A new study gives credence to the idea that broccoli could protect against cancer.
Researchers have linked a compound found in broccoli, Brussels sprouts and kale to an important tumour-suppressor gene.
'We found a new important player that drives a pathway critical to the development of cancer, an enzyme that can be inhibited with a natural compound found in broccoli and other cruciferous vegetables,' said Dr Pier Paolo Pandolfi at the Beth Israel Deaconess Medical Centre, Harvard Medical School in Boston, Massachusetts.
'This pathway emerges not only as a regulator for tumour growth control, but also as an Achilles' heel we can target with therapeutic options.'
The team investigated possible compounds that regulated a known tumour-suppressor gene called PTEN, in cancer-prone mice and human cell lines.
They found that a gene called WWP1 inhibited PTEN's role in suppressing cancer. And they discovered that, in turn, a molecule called indole-3-carbinol (I3C) could inhibit WWP1 and so possibly halt its cancer-promoting activity. I3C is derived from cruciferous vegetables, which also include cauliflower and cabbage.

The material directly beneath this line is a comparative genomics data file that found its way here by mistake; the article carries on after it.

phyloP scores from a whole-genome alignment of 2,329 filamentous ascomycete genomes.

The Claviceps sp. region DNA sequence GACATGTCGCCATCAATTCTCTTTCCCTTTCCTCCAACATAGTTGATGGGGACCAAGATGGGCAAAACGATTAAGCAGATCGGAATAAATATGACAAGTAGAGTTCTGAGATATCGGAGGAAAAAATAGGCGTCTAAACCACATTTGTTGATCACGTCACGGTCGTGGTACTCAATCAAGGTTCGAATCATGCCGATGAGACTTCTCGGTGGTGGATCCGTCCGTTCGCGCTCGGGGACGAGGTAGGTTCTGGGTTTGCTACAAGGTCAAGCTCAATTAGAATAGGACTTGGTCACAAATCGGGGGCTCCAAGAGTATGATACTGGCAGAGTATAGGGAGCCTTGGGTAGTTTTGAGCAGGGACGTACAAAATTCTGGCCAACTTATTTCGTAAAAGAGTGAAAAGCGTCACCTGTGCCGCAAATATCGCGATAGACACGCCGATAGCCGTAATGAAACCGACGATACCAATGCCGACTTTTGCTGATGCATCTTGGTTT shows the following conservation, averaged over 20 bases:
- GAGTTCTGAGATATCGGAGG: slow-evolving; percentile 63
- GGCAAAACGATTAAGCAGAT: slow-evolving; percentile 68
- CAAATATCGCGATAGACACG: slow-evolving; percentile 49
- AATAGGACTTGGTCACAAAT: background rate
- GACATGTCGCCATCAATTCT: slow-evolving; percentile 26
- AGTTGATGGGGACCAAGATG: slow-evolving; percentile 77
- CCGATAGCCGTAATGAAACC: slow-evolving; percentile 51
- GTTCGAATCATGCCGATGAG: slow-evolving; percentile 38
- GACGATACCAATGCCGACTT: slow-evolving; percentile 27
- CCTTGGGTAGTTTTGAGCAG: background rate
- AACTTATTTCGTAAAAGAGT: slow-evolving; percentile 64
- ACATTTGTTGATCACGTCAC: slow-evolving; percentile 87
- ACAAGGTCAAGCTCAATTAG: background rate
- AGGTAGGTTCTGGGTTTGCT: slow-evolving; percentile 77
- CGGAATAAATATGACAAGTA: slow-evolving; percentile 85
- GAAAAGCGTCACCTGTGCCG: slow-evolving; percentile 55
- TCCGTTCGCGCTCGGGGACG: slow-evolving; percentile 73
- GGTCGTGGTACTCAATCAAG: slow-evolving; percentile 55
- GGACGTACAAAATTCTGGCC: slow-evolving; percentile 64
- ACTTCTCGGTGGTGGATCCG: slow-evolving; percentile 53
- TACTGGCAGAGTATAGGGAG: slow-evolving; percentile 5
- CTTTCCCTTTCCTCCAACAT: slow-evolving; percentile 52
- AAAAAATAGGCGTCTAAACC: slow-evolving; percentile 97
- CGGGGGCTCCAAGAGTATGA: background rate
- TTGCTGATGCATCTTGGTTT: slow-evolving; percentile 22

When the team tested I3C in mice, they found it stopped WWP1 and reactivated PTEN's cancer suppressing ability. The study was published in Science.
The idea that broccoli may have cancer-fighting properties has long been of interest. 'I've been bombarded by journalists – because of the broccoli connection, let's be honest,' Dr Pandolfi told the Harvard Gazette.
'Forget what you think about the science, the fact that [we found] something that your grandma would say [is] good for you, it's appealing.'
However, eating your greens in order to prevent cancer may be unrealistic. First author Dr Yu-Ru Lee, who works in the Pandolfi lab, said a person would have to eat nearly six pounds of uncooked Brussels sprouts a day to gain their potential anti-cancer benefit.